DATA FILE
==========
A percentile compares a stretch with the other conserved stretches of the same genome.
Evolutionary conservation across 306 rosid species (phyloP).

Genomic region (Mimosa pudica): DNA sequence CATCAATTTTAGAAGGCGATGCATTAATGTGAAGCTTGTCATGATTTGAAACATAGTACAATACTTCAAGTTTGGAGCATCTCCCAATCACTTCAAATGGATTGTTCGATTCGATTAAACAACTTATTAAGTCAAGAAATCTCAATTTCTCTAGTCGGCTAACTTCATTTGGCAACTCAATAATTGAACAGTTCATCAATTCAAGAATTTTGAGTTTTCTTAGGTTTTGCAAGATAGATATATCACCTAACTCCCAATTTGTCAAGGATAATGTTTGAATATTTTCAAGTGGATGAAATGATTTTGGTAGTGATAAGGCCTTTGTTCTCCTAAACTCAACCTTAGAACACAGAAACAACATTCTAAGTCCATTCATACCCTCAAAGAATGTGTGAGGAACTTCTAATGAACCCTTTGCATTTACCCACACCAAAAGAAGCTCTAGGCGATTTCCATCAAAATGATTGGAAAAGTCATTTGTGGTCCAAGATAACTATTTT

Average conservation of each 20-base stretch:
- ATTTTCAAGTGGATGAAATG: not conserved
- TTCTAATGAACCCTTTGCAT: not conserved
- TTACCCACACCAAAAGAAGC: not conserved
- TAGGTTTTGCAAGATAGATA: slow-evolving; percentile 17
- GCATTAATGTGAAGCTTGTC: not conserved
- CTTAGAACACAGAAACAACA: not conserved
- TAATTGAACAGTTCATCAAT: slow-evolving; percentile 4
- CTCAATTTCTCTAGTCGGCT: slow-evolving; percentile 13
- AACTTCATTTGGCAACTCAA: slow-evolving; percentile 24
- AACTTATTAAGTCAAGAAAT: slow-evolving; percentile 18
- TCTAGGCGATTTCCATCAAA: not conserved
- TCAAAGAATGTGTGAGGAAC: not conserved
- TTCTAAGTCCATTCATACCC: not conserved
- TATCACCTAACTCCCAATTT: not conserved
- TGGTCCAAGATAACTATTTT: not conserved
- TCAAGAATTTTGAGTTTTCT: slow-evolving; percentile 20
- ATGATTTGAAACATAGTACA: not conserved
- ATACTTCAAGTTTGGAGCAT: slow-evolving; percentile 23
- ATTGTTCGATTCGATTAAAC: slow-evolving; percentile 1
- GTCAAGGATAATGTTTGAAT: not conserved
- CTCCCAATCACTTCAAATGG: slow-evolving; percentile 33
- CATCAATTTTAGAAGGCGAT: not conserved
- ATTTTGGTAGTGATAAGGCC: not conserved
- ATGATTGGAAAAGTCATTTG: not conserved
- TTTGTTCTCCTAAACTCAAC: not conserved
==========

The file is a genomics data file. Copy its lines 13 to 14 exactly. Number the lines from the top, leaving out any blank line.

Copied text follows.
- AACTTCATTTGGCAACTCAA: slow-evolving; percentile 24
- AACTTATTAAGTCAAGAAAT: slow-evolving; percentile 18